Categories
Blog

The Giving Take

A poem about breastfeeding.

Five days ago, I gave birth. Great intimacy follows the birth of a baby. Much time is spent establishing a bond of closeness and breastfeeding regularity. The bodies of mother and child must find a new synchronization.

This poem – the first I’ve written since welcoming my new son into the world – is about that physical, emotional, and instinctual effort.

The Giving Take
 
Bessie, Bossie, Bonnie Blue,
Fussy, Flossie, Fannie Sue,
I see you through the doily leaves
along your mossy clean-picked path
up around the hill to home.
 
See me here?
I walk below
beside the road
with baby wrapped against my chest
so taut, my breasts,
impacted from the milk
his drowsy mouth neglects.
 
Barnyard-bound, you low and file,
udders swinging overfull.
 
I am going that way, too,
to see your farmer’s wife,
the closest nurse
and kindly mother hand
who may offer her advice.
 
I see your utters clear from here,
freckle-specked from last night’s rain
pinkly tender glossy fresh
mud-pocked from your stamping field,
where wet-petaled kissing pasture flowers
tease and tickle memories of calves
and make you dumb with longing.
 
You’ll beat me rounding high up there,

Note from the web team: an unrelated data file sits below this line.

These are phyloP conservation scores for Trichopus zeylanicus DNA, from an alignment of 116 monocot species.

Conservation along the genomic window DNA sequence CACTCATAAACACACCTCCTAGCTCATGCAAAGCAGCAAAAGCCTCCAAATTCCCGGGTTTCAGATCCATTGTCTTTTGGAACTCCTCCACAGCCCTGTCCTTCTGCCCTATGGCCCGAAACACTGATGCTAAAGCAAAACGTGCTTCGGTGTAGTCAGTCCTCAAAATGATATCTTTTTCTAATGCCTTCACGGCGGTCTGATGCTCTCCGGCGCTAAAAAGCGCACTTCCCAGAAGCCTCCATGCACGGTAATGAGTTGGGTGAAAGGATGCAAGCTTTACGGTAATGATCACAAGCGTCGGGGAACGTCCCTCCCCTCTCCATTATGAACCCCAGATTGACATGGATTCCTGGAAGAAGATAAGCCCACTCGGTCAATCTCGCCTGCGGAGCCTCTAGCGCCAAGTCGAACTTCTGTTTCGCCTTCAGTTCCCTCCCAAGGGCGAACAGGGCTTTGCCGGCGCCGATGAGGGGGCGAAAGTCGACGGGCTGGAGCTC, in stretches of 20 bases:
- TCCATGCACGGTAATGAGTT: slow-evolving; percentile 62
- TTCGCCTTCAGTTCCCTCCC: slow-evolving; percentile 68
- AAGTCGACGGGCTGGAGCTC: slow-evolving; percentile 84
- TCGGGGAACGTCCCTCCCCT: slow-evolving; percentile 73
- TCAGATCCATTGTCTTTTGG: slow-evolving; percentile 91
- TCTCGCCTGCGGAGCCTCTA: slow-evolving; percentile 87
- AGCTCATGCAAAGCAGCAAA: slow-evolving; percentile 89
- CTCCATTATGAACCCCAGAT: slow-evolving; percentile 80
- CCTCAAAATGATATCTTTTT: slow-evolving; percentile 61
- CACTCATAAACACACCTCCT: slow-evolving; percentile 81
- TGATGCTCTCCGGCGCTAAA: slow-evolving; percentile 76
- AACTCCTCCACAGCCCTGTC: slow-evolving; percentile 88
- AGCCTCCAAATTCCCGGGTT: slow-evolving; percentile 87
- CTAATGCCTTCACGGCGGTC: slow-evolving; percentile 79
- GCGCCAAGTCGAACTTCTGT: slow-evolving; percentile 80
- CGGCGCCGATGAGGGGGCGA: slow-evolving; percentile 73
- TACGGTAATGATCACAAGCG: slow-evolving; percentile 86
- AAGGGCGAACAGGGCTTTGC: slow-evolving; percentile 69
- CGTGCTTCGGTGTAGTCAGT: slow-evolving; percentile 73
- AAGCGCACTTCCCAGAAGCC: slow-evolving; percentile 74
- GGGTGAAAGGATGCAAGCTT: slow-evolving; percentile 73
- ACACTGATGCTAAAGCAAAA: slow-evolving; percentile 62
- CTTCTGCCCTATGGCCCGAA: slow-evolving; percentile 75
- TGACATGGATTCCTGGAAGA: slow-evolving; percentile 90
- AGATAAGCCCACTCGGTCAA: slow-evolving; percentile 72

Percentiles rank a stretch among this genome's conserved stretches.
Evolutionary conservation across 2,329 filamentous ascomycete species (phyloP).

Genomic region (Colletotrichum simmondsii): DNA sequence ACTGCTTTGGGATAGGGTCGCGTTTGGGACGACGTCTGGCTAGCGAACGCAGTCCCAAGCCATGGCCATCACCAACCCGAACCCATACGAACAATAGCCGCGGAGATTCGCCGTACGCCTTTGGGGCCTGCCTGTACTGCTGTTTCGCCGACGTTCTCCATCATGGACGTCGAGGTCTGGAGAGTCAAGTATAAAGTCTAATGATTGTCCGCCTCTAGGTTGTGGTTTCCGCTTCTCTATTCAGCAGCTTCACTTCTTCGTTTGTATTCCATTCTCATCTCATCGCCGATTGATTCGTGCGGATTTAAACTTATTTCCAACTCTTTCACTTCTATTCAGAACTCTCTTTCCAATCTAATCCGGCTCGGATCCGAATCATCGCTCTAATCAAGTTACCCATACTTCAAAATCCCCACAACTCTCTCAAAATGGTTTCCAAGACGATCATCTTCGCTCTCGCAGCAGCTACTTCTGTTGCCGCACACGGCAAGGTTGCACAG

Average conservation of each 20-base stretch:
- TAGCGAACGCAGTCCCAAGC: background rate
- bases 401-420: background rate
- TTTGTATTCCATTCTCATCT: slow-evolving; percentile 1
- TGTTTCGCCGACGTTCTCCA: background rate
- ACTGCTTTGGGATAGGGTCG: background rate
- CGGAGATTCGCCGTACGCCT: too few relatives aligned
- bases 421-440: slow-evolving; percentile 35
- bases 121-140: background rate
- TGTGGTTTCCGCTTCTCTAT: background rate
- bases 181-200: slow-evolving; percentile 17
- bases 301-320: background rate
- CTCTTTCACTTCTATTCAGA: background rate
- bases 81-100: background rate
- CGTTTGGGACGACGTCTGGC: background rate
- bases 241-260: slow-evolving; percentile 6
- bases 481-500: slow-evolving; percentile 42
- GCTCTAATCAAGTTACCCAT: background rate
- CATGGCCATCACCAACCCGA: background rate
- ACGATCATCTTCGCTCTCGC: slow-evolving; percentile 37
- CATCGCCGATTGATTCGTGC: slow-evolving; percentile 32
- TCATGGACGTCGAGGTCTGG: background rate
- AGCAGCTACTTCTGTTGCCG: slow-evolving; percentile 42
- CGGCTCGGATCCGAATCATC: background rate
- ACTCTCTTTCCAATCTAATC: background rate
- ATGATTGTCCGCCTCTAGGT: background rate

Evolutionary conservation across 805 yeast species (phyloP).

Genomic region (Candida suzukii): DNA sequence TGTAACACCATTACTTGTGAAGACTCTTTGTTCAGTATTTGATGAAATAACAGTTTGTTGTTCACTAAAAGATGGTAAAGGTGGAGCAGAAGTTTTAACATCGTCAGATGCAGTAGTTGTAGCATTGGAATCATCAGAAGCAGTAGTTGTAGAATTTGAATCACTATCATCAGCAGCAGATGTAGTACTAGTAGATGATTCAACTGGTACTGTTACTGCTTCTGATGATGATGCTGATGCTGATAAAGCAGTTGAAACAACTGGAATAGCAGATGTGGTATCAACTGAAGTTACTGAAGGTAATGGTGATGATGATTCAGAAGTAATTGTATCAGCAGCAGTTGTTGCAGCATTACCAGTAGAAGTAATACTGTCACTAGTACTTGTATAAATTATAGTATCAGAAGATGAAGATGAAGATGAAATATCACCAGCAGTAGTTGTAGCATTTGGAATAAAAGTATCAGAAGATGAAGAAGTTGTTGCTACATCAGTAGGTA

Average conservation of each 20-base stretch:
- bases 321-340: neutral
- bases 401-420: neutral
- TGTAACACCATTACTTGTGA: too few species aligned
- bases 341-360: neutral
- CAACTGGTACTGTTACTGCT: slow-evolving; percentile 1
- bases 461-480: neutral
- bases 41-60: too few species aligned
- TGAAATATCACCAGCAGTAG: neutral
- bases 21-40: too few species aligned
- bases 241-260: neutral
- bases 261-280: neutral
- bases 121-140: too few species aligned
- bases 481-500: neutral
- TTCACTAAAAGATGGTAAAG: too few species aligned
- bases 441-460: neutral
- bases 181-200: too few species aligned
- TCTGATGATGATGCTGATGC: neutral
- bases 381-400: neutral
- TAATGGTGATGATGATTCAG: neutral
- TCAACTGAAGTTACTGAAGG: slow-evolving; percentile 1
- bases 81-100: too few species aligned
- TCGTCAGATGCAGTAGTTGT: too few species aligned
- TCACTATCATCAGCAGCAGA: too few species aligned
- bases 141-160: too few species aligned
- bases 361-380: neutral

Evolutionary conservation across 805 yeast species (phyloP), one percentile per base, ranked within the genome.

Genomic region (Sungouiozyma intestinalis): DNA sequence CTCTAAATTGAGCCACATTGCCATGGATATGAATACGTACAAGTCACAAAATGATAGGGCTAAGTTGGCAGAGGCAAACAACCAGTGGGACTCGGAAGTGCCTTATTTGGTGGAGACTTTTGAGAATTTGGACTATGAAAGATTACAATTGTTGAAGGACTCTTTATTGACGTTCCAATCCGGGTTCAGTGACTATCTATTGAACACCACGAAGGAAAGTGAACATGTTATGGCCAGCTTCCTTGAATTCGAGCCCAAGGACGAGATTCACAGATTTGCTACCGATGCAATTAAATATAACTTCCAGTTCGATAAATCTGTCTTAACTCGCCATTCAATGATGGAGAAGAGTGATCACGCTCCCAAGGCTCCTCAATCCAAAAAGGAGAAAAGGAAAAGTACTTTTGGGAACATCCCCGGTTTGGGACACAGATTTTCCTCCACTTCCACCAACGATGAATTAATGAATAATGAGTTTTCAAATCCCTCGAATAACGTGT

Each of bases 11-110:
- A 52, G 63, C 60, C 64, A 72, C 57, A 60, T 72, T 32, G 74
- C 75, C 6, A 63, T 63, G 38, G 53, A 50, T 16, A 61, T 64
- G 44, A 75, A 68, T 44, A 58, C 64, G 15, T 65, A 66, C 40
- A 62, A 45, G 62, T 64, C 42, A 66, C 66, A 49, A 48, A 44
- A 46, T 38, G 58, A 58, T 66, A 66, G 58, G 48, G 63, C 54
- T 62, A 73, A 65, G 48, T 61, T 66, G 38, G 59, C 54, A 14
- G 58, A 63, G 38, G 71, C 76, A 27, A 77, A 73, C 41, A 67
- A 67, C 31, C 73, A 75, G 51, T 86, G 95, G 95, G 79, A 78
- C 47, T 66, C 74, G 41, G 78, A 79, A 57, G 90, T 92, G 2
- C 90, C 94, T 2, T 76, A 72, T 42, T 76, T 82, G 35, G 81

and by the time I reach the gate
your morning march will beckon them
into their clean-kept yard
and they will take my presence
unsurprised,
I hope,
and help me not to ask for help.
 
Fussy, I watch you stop to nip at buds
and dutchmen’s breeches in the trim
and Bossie butts you as she ought –
     move, move on
     sweet sleep-warm friends,
     our farmer father keeper love
     is booting up to milk us clean –
you listen to your older sister now.
She walks in back not because
you know the way back better but
to keep you true to line.
 
I hear your cello-talk,
rich and to yourselves,
stirring interest from baby now
to wake and take a nipping sip
between my undone buttons
and though I wince
I wince with gratitude
in my skin
hot to the touch
and pulsing thin,
that this resolves itself by way
of precious open baby mouth
and sudden suckles
to now commence.
 
The slightest nuzzle stirs
within these tight-topped breasts
desire for the giving take
you, too, body habit-instinct seek
within your cat-thronged barn,
the selfish suction pull relief
taking what must be given.
 
I know you now
you poor dear cows,
for now I know myself –
I falter-waver in the road,
halt midstride, and must decide
to turn around or go –
for with a latch
the urgent urge compressing me
proceeds along its inner paths
with centrifugal pull,
oh, please,
and works into my baby’s mouth.
 
Bessie, Bossie, Bonnie Blue,
Fussy, Flossie, Fannie Sue,
rounding down now out of sight,
see me here? But no.
 
You go on lowing,
absorbed in barn-bound thought,
distressed without a language for it.
 
I hear you go
sound-lost into the hillside pour,
last night’s rain still marbling round,
trickling, rolling, letting down
cleavage-softening
inside the porous limestone maze
to spill, artesian, out at last
a million milky mountain pearls
in giving, endless spray.

This poem will be among a future collection of poems. If you enjoyed it, please consider supporting my writing by purchasing one of my new collections in paperback or Kindle format. You can find them all on my Amazon author page.

Thank you, always, for reading.

Please follow and like: